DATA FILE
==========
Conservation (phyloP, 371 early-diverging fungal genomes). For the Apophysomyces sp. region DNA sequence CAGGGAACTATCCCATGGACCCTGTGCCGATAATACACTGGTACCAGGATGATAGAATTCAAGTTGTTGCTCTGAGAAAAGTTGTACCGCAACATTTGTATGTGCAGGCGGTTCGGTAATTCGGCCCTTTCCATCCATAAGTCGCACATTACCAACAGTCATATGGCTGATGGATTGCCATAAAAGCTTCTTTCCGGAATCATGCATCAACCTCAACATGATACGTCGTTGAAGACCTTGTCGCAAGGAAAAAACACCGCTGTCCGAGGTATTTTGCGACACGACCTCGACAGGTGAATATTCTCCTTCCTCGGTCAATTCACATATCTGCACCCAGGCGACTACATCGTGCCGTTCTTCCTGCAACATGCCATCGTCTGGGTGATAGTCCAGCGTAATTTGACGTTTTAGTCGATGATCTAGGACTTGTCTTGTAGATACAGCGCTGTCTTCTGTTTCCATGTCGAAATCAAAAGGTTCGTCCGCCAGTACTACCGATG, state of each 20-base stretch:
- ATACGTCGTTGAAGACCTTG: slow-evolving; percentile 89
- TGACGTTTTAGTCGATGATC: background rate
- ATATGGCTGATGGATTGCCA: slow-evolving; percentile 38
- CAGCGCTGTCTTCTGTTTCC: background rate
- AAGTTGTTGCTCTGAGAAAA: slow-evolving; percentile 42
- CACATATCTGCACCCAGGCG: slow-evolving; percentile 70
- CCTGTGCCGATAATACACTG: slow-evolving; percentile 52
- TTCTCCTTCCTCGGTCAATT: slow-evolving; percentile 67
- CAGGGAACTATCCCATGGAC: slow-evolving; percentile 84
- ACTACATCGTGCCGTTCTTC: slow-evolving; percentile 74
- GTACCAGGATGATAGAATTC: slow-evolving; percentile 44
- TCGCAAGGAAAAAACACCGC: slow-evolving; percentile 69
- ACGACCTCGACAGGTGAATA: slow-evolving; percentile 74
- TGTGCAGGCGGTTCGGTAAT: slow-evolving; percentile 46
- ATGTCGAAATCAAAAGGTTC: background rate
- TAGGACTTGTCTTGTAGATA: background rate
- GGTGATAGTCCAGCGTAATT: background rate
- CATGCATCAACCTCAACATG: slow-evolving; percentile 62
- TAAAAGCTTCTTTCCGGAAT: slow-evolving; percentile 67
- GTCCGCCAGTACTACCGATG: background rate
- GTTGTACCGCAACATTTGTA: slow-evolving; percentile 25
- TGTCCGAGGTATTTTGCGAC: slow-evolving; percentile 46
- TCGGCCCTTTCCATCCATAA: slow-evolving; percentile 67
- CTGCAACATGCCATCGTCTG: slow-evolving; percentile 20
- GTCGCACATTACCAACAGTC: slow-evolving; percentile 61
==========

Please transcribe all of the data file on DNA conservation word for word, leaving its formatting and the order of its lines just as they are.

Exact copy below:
Conservation (phyloP, 371 early-diverging fungal genomes). For the Apophysomyces sp. region DNA sequence CAGGGAACTATCCCATGGACCCTGTGCCGATAATACACTGGTACCAGGATGATAGAATTCAAGTTGTTGCTCTGAGAAAAGTTGTACCGCAACATTTGTATGTGCAGGCGGTTCGGTAATTCGGCCCTTTCCATCCATAAGTCGCACATTACCAACAGTCATATGGCTGATGGATTGCCATAAAAGCTTCTTTCCGGAATCATGCATCAACCTCAACATGATACGTCGTTGAAGACCTTGTCGCAAGGAAAAAACACCGCTGTCCGAGGTATTTTGCGACACGACCTCGACAGGTGAATATTCTCCTTCCTCGGTCAATTCACATATCTGCACCCAGGCGACTACATCGTGCCGTTCTTCCTGCAACATGCCATCGTCTGGGTGATAGTCCAGCGTAATTTGACGTTTTAGTCGATGATCTAGGACTTGTCTTGTAGATACAGCGCTGTCTTCTGTTTCCATGTCGAAATCAAAAGGTTCGTCCGCCAGTACTACCGATG, state of each 20-base stretch:
- ATACGTCGTTGAAGACCTTG: slow-evolving; percentile 89
- TGACGTTTTAGTCGATGATC: background rate
- ATATGGCTGATGGATTGCCA: slow-evolving; percentile 38
- CAGCGCTGTCTTCTGTTTCC: background rate
- AAGTTGTTGCTCTGAGAAAA: slow-evolving; percentile 42
- CACATATCTGCACCCAGGCG: slow-evolving; percentile 70
- CCTGTGCCGATAATACACTG: slow-evolving; percentile 52
- TTCTCCTTCCTCGGTCAATT: slow-evolving; percentile 67
- CAGGGAACTATCCCATGGAC: slow-evolving; percentile 84
- ACTACATCGTGCCGTTCTTC: slow-evolving; percentile 74
- GTACCAGGATGATAGAATTC: slow-evolving; percentile 44
- TCGCAAGGAAAAAACACCGC: slow-evolving; percentile 69
- ACGACCTCGACAGGTGAATA: slow-evolving; percentile 74
- TGTGCAGGCGGTTCGGTAAT: slow-evolving; percentile 46
- ATGTCGAAATCAAAAGGTTC: background rate
- TAGGACTTGTCTTGTAGATA: background rate
- GGTGATAGTCCAGCGTAATT: background rate
- CATGCATCAACCTCAACATG: slow-evolving; percentile 62
- TAAAAGCTTCTTTCCGGAAT: slow-evolving; percentile 67
- GTCCGCCAGTACTACCGATG: background rate
- GTTGTACCGCAACATTTGTA: slow-evolving; percentile 25
- TGTCCGAGGTATTTTGCGAC: slow-evolving; percentile 46
- TCGGCCCTTTCCATCCATAA: slow-evolving; percentile 67
- CTGCAACATGCCATCGTCTG: slow-evolving; percentile 20
- GTCGCACATTACCAACAGTC: slow-evolving; percentile 61